FILE - In this Monday, Jan. 21, 2002 file photo, a painting of the late Martin Luther King Jr., is presented to President George W. Bush, left, by King's widow, Coretta Scott King, second left, and her children, Rev. Bernice King, second right and Martin Luther King III, right, during a ceremony in the East Room of the White House where the president signed a proclamation honoring the King holiday in Washington. Bernice King doubts her father would seek to ignore racial differences. "When he talked about the beloved community, he talked about everyone bringing their gifts, their talents, their cultural experiences," she says. "We live in a society where we may have differences, of course, but we learn to celebrate these differences." (AP Photo/Kenneth Lambert, File)

Associated Press
FILE - In this Monday, Jan. 21, 2002 file photo, a painting of the late Martin Luther King Jr., is presented to President George W. Bush, left, by King's widow, Coretta Scott King, second left, and her children, Rev. Bernice King, second right and Martin Luther King III, right, during a ceremony in the East Room of the White House where the president signed a proclamation honoring the King holiday in Washington. Bernice King doubts her father would seek to ignore racial differences. "When he talked about the beloved community, he talked about everyone bringing their gifts, their talents, their cultural experiences," she says. "We live in a society where we may have differences, of course, but we learn to celebrate these differences." (AP Photo/Kenneth Lambert, File)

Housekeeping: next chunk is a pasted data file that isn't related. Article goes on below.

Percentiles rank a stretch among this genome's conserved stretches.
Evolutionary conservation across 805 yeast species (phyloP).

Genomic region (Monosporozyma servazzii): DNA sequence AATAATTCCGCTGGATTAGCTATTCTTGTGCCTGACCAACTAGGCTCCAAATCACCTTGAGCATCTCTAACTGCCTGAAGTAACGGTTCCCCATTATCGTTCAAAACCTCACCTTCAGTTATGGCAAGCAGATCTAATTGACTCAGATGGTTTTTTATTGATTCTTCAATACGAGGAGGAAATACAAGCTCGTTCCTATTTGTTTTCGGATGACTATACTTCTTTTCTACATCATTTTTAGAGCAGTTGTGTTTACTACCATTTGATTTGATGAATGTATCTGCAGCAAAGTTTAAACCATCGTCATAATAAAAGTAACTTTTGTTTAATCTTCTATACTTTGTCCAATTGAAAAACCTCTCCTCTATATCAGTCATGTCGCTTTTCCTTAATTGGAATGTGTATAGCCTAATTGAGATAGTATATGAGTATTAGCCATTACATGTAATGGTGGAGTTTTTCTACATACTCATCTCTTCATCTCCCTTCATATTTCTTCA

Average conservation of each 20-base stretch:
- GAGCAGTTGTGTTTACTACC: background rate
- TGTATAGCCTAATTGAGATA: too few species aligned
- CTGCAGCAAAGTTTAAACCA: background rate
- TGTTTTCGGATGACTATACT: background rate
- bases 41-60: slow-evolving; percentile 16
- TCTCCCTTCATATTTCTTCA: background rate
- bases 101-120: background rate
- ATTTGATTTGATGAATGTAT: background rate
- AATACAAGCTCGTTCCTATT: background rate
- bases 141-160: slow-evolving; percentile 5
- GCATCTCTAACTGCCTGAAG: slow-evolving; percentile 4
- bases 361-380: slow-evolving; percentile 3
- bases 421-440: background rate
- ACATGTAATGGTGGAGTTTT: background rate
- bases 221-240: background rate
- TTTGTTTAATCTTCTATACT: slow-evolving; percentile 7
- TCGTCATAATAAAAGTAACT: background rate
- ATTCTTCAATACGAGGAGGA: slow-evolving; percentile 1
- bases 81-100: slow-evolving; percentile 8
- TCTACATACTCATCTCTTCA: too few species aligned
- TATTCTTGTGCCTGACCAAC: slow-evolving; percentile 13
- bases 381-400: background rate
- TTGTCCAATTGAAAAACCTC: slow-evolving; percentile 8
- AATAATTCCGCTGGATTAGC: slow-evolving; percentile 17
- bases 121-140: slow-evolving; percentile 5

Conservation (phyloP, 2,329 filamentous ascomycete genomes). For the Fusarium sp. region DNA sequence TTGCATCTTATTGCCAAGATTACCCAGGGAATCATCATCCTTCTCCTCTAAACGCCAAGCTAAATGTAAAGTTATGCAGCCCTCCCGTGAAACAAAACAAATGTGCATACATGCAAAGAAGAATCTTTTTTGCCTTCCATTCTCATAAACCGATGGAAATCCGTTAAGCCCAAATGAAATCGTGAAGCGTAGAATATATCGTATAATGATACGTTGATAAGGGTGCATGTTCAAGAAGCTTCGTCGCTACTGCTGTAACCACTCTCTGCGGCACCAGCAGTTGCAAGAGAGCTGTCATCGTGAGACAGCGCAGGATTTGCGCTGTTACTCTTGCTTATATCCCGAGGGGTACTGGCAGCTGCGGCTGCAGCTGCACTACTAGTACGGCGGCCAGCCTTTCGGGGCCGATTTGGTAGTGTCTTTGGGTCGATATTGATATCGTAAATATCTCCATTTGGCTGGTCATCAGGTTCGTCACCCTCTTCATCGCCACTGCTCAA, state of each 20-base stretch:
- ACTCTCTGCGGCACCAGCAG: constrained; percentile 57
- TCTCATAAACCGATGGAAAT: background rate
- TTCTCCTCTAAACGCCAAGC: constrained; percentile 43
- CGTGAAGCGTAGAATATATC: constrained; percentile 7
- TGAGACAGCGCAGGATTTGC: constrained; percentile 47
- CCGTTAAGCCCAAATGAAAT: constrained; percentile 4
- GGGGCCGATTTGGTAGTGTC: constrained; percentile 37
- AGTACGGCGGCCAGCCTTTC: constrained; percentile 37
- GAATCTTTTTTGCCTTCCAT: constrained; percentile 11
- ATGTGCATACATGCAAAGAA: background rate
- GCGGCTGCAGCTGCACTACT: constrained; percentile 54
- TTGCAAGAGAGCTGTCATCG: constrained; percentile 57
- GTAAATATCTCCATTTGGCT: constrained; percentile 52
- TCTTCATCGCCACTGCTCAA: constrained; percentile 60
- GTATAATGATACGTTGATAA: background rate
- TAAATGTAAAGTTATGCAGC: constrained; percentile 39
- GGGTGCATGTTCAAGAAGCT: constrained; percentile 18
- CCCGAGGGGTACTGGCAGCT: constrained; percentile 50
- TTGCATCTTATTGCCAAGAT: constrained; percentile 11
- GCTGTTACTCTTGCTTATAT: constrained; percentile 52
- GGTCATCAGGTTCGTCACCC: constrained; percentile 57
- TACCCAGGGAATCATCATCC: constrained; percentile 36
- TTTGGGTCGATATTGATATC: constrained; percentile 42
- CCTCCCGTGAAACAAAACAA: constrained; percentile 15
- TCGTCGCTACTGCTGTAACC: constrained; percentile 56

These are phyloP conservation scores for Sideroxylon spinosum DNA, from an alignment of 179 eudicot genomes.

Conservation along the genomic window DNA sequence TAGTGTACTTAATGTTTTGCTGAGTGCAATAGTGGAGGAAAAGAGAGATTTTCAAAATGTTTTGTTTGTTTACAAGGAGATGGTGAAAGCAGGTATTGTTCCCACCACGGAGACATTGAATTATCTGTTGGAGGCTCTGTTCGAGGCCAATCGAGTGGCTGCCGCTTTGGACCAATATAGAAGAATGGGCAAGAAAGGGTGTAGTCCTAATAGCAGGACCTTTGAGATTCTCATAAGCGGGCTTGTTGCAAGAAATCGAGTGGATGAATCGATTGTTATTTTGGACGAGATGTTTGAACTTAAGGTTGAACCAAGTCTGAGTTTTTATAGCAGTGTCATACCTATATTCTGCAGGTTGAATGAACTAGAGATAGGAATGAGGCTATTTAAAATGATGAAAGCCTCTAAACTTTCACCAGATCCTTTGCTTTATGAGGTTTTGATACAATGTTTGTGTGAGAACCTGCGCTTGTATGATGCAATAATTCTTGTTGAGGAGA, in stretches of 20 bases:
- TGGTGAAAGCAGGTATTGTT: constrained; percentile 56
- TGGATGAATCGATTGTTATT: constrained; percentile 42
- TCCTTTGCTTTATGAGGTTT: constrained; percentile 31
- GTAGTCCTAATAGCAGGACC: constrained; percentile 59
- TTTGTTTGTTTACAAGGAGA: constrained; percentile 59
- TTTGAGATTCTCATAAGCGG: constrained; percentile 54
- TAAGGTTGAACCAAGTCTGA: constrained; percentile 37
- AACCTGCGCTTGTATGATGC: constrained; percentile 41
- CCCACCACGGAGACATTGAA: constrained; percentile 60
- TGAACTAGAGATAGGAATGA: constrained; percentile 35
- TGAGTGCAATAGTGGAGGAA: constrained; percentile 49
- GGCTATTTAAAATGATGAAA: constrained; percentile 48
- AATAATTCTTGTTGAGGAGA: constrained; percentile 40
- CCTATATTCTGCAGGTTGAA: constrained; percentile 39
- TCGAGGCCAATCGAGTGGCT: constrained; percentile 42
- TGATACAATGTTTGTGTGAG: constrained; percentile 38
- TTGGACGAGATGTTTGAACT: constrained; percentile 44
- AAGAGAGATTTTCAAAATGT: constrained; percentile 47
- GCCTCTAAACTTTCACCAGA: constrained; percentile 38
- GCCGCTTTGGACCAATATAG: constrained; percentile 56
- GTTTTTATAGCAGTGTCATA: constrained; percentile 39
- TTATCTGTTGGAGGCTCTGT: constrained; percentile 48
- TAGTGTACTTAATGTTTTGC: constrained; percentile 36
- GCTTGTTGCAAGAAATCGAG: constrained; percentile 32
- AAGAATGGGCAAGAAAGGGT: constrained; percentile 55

FILE - In this Monday, Jan. 21, 2002 file photo, a painting of the late Martin Luther King Jr., is presented to President George W. Bush, left, by King's widow, Coretta Scott King, second left, and her children, Rev. Bernice King, second right and Martin Luther King III, right, during a ceremony in the East Room of the White House where the president signed a proclamation honoring the King holiday in Washington. Bernice King doubts her father would seek to ignore racial differences. "When he talked about the beloved community, he talked about everyone bringing their gifts, their talents, their cultural experiences," she says. "We live in a society where we may have differences, of course, but we learn to celebrate these differences." (AP Photo/Kenneth Lambert, File)
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